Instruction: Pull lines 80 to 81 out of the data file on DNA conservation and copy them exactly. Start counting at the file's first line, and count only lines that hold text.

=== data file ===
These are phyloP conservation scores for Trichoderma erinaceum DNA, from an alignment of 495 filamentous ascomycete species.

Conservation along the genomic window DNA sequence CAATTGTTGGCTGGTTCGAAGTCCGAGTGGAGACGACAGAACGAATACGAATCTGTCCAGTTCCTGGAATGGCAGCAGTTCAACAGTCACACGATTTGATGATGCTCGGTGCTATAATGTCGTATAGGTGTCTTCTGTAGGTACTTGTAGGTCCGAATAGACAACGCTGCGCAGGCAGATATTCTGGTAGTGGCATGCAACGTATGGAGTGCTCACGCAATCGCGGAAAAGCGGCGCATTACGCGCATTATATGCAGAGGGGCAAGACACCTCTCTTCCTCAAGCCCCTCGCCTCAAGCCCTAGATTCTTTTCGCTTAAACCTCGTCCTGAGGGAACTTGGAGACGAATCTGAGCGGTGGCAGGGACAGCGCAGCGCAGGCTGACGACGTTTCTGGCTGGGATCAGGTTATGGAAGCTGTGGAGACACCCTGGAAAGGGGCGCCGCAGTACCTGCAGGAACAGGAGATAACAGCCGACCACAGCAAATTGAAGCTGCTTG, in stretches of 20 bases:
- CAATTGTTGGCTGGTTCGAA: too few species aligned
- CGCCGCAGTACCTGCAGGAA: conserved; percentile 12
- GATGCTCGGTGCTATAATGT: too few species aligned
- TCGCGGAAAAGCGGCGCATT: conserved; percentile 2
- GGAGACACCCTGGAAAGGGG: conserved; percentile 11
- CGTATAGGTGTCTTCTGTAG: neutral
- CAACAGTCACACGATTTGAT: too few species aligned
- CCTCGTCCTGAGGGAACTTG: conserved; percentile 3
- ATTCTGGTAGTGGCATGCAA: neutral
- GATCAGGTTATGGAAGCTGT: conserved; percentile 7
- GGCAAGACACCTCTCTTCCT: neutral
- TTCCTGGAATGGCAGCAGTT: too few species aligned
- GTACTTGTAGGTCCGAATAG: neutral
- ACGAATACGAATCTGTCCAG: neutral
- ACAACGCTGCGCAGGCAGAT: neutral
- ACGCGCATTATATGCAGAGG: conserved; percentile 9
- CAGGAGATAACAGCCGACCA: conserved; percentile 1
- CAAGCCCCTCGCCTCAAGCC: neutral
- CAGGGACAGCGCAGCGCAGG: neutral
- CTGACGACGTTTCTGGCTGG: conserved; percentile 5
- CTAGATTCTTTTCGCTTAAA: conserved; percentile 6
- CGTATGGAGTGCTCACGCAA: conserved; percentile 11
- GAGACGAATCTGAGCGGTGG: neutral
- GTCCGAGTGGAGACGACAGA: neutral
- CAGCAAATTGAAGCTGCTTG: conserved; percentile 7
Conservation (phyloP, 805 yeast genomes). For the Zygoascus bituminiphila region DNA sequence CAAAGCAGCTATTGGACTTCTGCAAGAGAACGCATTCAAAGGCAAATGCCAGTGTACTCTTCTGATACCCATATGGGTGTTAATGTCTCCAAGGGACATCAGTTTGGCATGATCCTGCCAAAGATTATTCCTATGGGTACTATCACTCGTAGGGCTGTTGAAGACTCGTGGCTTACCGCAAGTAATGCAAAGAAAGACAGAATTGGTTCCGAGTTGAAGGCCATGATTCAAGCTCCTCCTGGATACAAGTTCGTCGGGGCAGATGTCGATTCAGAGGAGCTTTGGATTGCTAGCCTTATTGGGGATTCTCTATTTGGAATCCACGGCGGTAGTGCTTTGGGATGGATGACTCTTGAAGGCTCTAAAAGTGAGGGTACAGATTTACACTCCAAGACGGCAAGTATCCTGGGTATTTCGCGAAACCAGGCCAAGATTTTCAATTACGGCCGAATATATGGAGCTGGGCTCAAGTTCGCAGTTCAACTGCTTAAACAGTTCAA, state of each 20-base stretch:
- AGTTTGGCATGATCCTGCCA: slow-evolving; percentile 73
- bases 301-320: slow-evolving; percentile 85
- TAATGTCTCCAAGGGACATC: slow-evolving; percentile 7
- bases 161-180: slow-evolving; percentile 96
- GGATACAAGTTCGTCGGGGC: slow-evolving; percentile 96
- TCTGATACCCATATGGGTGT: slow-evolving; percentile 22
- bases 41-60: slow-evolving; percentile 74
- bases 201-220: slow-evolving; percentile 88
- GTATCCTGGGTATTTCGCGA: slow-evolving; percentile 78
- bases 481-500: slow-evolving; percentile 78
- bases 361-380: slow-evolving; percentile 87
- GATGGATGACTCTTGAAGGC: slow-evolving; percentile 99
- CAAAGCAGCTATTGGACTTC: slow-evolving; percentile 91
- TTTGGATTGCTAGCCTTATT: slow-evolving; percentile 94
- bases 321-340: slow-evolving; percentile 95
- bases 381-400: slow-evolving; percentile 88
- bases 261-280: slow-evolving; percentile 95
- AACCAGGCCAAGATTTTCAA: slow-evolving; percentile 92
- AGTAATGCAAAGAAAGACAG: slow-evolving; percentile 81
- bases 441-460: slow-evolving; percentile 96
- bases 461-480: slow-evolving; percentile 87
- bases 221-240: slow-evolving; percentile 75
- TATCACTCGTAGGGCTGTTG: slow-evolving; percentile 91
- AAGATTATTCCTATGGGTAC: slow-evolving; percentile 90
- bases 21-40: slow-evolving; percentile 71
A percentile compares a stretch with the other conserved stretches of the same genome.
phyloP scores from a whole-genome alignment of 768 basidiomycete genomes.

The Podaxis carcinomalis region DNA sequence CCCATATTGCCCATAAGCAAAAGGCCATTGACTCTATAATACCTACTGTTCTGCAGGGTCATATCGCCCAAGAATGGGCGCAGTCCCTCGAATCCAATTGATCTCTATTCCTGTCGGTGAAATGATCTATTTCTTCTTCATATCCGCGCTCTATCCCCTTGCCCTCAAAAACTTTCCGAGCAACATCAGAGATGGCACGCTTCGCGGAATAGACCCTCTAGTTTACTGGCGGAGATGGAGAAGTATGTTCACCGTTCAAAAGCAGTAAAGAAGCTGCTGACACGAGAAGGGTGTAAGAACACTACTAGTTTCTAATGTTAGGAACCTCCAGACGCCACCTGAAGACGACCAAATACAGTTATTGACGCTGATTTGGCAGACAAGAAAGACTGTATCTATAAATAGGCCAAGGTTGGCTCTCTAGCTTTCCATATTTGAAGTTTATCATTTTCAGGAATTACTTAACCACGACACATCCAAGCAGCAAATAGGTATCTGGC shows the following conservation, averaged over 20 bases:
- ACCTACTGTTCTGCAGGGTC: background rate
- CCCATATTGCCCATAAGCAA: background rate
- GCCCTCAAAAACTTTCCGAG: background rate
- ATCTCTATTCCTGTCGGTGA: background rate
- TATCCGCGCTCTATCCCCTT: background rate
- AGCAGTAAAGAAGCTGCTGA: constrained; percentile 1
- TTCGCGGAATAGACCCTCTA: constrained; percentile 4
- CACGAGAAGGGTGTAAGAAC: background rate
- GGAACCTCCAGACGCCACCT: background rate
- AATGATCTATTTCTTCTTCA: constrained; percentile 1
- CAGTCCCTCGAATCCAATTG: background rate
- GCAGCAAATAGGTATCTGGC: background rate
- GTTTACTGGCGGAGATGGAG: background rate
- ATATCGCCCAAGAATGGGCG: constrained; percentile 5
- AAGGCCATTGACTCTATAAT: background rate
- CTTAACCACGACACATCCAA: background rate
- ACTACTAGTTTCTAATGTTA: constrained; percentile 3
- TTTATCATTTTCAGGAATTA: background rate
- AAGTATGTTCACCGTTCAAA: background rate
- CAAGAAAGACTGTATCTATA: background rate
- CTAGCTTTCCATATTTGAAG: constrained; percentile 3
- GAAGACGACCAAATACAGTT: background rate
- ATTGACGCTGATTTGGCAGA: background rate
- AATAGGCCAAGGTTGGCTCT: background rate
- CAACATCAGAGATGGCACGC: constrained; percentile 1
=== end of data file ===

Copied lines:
- AATAGGCCAAGGTTGGCTCT: background rate
- CAACATCAGAGATGGCACGC: constrained; percentile 1